Living “After the Manner of Happiness”

One of my favorite stories is about a man who was called by God to find the Promised Land. His name is Lehi. At the end of his journey, he says that he and his family lived “after the manner of happiness.” I’ve given this phrase some serious pondering.

This man’s family wasn’t poor. In fact, it is said that they were rather well off. And they packed up their family, left most of their worldly possessions, and spent thirty years on the road (or ocean at times) in search of the place God had prepared for them.  

I like camping, y’all, but thirty years in a tent seems like a long time.  

Arguably better than being destroyed for not doing what God told you to do, but. . . .  

It’s not like those thirty years were a picnic. The family was often hungry. They weren’t able to have fires to keep warm. They somehow had to build a boat that would take them across an ocean in a time when seafaring wasn’t exactly a well-known skill. And don’t forget that birth control wasn’t a thing, so the women were delivering babies in those same tents. (Side note: this man’s best compliment to the women is that they were strong like the men. #goodgrief  #dontknowwhatstrongis  #hesstillagoodman #womenareamazing ) 

And perhaps many of us would still look back on this miraculous journey around the world to the place God had prepared with nothing but gratitude, if it weren’t for Nephi’s  brothers, Laman and Lemuel. The three were Lehi’s sons. No matter how much love and miracles the Lord paraded in front of Laman and Lemuel, nothing seemed to drive them except fear. And then, they were only obedient long enough to get a job done before they started plotting how to kill their brother again. About the time their dad died (oh, yeah, their mom died, too), these brothers decided they’d had it with the whole business and went off to start their own dynasty of haters.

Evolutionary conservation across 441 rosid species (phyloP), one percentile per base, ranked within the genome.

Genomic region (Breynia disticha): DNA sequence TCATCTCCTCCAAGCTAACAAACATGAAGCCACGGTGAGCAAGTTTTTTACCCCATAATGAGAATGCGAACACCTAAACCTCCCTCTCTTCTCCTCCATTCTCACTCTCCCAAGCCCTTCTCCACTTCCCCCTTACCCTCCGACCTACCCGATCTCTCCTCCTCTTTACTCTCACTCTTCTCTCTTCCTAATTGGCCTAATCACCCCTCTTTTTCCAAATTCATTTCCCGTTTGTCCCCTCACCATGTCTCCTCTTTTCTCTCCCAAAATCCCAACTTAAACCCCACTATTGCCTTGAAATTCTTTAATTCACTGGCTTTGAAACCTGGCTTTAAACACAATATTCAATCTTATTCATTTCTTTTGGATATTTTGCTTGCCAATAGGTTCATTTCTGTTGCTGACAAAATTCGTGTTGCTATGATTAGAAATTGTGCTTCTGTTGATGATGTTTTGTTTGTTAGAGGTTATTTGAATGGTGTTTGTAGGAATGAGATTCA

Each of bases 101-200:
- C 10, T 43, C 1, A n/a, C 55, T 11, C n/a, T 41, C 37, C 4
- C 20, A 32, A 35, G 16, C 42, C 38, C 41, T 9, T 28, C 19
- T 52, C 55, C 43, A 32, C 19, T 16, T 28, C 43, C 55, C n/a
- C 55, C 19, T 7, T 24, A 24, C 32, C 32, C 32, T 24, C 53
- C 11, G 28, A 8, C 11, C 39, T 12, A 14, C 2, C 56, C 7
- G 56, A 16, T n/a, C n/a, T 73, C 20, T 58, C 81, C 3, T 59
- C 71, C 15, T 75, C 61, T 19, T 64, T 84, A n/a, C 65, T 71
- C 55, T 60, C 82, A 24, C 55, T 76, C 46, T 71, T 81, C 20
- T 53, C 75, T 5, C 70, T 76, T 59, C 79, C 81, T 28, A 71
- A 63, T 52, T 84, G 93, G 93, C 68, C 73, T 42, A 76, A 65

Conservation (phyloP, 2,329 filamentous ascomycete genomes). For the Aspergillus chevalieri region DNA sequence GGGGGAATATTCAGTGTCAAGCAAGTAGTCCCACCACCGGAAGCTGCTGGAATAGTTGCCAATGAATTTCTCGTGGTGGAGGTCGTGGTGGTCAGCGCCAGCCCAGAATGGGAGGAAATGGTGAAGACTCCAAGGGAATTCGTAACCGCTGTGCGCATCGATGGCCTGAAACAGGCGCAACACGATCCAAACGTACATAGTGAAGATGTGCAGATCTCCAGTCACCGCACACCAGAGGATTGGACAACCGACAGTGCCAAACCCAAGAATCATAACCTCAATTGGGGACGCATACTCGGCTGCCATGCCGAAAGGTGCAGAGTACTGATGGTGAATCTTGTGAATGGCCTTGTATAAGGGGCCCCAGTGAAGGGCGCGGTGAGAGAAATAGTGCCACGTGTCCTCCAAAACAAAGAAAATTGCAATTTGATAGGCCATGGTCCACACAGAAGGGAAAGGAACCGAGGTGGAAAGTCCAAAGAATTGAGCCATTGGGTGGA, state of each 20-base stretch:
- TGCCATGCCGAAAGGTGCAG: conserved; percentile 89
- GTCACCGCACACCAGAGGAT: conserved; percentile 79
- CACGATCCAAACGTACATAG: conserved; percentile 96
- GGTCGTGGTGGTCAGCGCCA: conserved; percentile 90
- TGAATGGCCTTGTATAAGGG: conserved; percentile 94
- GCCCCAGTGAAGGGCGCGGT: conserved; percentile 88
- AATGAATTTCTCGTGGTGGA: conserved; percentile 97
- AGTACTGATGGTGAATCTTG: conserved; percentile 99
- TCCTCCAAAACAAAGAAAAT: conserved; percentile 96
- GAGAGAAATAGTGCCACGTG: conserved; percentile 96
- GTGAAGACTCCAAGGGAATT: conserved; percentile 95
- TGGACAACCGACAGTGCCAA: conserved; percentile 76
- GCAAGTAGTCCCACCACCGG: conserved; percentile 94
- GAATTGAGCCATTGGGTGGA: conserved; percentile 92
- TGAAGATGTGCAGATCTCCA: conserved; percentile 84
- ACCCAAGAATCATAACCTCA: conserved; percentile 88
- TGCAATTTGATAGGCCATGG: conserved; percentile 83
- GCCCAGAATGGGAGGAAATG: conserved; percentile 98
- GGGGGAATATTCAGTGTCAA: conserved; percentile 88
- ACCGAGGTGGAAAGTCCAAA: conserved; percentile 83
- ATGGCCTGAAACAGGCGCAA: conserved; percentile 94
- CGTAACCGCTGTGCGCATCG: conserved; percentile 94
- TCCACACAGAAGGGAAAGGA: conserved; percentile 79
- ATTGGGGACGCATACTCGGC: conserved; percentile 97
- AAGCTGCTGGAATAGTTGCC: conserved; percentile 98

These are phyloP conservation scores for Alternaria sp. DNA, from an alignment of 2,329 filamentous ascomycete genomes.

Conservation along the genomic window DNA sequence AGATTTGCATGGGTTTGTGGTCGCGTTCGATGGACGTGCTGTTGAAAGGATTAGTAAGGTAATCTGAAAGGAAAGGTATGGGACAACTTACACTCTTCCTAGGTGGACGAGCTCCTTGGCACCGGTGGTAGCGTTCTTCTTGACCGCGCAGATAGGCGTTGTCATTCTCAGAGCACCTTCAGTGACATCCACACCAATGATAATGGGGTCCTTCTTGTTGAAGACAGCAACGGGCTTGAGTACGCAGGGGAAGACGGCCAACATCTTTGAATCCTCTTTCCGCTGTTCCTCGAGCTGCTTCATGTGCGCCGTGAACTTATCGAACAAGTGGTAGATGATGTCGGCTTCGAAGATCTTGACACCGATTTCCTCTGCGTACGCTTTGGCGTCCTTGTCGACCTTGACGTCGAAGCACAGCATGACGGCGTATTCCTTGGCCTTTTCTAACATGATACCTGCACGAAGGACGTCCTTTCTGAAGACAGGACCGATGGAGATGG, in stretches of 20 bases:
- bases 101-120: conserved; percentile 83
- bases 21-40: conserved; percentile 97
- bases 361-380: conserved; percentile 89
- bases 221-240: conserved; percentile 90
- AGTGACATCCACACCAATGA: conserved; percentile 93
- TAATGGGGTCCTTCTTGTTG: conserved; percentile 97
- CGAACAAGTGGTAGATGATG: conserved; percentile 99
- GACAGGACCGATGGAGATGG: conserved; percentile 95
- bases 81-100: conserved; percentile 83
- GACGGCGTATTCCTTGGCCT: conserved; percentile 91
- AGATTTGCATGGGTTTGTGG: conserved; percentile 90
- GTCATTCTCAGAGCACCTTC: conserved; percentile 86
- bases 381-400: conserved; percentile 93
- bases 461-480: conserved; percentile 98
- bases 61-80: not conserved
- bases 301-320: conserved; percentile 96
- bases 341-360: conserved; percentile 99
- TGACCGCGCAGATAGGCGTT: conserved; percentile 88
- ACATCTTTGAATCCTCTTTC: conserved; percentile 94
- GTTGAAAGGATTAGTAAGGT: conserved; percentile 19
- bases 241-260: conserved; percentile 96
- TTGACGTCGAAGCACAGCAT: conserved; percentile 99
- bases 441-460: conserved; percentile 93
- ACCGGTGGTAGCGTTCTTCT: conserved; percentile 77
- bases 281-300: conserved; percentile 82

So here we are back at living after the manner of happiness. When I think about Lehi’s  life, it doesn’t strike me immediately as a particularly happy life. He and his family went through some seriously ugly stuff.  

But then, I could say the same about most people I know. What is most universal about this life is that none of us leave it unscathed. We all suffer! We all go through tragedy and heartaches and disappointments and trials galore.  

Lehi recognized something, and it has always struck a chord with me. Happiness isn’t found in what life hands to you. Happiness is something you recognize by the way you choose to live your life. If you are looking for misery, you will surely find it. If, instead, you choose to focus on the good in life, you can find that too. God is an abundant source. In fact, He is THE infinite source of goodness and love and miracles and joy! And this loving Parent wants nothing better than to shower those things on His children.  

There is no better way to live after the manner of happiness than by obeying the commandments as found in the scriptures. Dieter F. Uchtdorf said, “We imagine that God has all of His blessings locked in a huge cloud up in heaven, refusing to give them to us. . . In reality, Heavenly Father is constantly raining blessings upon us. It is our fear, doubt, and sin that, like an umbrella, block these blessings from reaching us.”¹

God is good.  This isn’t a trite invitation to just get over the awful things you go through. It’s okay to feel grief and sadness and all of those parts of life, too. But don’t stay there. Close your umbrella and feel the happiness God has created especially for you.

With love,



Dieter F. Uchtdorf, Living the Gospel Joyful